I usually understand most of Weird Al's references, but this one baffles me.

What's wrong with eating pastrami on white bread with mayonnaise?

(For background, I am Christian and I've read the Old Testament. I understand the idea that certain foods are kosher and certain ones aren't, but that's where my knowledge of Judaism ends. Please assume that I have little to no background knowledge.)


4 Answers 4


the question is more cultural than religious. The notion of mayo and white bread plays to the stereotype of the WASPish cuisine as opposed to the traditional eastern-european influenced foods which would have one expect traditional deli fare of pastrami on rye with mustard and maybe a pickle. the issue of dietary law is not at play here.

  • 1
    This is one of those questions where, after you learn the answer, you wonder why you didn't think of it yourself. Thanks.
    – Steve V.
    Nov 8, 2012 at 2:07

If it is Kosher pastrami and Kosher bread and Kosher mayonnaise there is nothing wrong. It is 100% permissible for one who keeps Kosher to eat.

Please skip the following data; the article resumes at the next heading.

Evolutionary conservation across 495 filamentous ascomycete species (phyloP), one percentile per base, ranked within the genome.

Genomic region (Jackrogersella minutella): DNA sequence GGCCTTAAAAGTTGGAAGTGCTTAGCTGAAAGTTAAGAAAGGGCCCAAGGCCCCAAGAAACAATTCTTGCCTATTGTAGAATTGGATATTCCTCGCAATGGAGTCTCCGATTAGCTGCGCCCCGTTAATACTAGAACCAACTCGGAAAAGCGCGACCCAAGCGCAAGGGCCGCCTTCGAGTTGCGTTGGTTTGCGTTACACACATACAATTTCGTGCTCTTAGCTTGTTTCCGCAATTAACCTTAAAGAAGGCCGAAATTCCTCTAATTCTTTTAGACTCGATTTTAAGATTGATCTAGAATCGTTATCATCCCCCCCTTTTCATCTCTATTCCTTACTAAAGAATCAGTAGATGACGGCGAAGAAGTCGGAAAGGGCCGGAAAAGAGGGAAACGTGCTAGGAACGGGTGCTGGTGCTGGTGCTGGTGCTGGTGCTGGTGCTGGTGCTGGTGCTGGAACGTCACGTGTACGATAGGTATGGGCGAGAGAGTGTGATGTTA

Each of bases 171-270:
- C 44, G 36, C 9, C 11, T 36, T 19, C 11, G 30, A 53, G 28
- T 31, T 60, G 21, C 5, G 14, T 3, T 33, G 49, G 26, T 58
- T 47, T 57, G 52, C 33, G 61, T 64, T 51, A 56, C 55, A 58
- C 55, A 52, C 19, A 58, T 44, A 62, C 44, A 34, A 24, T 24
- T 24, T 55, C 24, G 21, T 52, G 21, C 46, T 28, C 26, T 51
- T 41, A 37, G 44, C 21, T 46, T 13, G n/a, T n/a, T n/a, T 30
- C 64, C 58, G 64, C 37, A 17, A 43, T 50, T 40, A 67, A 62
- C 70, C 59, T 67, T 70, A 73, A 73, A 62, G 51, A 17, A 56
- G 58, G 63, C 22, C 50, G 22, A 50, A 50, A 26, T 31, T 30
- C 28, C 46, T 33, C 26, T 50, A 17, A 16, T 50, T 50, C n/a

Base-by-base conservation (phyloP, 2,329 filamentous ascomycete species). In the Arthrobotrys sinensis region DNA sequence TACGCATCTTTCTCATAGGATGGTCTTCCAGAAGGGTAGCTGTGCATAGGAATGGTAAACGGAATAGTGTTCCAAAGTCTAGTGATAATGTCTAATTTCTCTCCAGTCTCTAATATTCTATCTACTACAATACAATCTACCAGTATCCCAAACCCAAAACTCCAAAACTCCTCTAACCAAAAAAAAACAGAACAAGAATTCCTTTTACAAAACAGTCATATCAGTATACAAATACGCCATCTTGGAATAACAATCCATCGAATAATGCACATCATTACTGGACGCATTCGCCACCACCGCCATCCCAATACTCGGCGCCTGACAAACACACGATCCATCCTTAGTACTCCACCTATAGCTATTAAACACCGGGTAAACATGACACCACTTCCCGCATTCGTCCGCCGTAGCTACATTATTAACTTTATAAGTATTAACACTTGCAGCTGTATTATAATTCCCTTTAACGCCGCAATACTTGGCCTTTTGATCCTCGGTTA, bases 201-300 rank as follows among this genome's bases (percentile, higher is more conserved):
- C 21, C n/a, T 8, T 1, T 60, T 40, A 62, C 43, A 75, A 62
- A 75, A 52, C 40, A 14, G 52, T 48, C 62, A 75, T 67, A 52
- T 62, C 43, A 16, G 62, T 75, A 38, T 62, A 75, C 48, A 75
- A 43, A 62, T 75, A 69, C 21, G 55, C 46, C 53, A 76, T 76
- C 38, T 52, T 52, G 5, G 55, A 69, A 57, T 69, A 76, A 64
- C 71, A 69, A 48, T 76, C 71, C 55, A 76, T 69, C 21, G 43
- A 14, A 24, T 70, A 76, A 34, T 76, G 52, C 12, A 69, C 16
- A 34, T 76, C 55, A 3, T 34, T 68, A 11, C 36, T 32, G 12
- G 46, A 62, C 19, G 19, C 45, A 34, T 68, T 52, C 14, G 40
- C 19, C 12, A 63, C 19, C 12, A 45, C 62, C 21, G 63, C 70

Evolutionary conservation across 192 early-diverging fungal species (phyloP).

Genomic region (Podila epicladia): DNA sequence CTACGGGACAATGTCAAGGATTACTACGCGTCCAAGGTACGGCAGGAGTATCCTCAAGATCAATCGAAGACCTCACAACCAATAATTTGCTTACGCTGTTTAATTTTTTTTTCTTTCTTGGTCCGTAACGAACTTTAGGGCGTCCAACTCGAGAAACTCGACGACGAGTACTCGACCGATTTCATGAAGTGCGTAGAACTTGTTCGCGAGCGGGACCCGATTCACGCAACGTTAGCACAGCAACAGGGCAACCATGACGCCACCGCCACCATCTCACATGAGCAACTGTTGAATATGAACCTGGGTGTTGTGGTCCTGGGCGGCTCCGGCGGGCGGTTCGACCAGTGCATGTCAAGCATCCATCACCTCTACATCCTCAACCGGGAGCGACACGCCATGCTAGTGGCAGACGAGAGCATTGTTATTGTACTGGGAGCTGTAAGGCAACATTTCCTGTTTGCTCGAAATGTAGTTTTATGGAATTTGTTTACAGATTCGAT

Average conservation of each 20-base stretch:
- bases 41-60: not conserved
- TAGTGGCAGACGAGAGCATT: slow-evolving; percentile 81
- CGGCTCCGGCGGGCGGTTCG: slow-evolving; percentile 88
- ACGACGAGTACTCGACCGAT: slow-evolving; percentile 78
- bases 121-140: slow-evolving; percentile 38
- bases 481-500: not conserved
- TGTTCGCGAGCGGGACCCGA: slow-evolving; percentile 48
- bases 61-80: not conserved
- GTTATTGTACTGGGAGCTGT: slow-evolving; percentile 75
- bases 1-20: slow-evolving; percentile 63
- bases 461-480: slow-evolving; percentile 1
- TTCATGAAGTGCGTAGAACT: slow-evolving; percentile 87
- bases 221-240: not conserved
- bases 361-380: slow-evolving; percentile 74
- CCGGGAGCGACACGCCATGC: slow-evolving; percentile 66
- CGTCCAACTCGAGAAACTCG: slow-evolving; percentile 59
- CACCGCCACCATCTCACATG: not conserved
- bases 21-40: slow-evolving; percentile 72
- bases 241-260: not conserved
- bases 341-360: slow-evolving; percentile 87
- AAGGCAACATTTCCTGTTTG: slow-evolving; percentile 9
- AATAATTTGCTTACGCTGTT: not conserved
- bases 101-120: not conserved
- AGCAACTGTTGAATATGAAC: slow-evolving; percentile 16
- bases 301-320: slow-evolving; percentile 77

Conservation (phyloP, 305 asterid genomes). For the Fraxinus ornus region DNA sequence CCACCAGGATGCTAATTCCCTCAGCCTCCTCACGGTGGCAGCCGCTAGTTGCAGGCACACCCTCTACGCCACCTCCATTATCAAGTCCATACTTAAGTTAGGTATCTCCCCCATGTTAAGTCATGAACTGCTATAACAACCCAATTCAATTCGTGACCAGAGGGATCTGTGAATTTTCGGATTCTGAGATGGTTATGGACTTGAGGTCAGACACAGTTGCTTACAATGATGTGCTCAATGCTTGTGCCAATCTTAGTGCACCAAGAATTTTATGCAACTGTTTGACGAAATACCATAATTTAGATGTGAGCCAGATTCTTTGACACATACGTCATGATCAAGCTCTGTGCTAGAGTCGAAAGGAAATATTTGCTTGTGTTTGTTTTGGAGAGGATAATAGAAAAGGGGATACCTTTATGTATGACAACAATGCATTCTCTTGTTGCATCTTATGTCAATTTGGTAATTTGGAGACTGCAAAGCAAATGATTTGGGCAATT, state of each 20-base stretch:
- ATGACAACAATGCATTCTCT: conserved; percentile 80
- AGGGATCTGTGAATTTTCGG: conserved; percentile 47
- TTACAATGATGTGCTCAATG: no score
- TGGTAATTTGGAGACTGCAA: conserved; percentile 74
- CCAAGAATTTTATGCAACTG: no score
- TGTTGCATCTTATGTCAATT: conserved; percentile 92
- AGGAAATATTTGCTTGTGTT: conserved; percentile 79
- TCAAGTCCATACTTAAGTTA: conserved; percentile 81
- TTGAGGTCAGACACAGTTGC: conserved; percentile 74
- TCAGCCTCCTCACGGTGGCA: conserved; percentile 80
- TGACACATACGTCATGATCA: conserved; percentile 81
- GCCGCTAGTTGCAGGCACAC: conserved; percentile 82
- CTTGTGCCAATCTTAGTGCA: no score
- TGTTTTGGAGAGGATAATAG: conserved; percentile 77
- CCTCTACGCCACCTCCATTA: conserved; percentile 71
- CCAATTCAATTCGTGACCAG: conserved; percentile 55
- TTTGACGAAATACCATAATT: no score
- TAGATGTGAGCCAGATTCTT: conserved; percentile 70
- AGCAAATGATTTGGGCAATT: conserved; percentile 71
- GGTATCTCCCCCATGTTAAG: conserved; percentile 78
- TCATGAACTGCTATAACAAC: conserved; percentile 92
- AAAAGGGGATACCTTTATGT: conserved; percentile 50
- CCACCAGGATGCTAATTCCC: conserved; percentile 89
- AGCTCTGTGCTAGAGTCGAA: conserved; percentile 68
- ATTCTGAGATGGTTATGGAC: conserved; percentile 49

• ...and (assuming the pastrami is real meat) the bread and mayonnaise have no dairy products in them nor were cooked in vessels that had recently cooked dairy products in them.
    – Double AA
    Nov 7, 2012 at 17:35
  • 3
    Technically true, but as noted in Dan's answer, the driving factor in the question is a cultural stereotype, not a halachic problem. Dec 12, 2012 at 18:16

This was in Woody Allen's "Annie Hall" where the WASPy Diane Keaton character orders it in a New York kosher deli.

  • 1
    That may be why Mr. Al chose to reference that specific dish.
    – Double AA
    Oct 7, 2013 at 2:00
  • There is a second Woody Allen reference in Crimes and Misdemeanors. Allen's character converts from Judaism to Catholicism (long story). There's a scene shortly after where he comes home from tyhe store and unpacks from his bag a rosary, a crucifix, a loaf of white bread and a jar of mayonnaise. The camera deliberately plays on these last two items.
    – user3447
    Oct 31, 2013 at 22:21

There's nothing inherently wrong with it, you just end up looking like an uncultured boor by doing it. It would be akin to ordering a prime, dry-aged steak at Peter Luger's well-done and then smothering it in ketchup or A1 sauce or complaining that your pasta is al dente and you prefer it cooked down to a mushy paste.

It's just not done.

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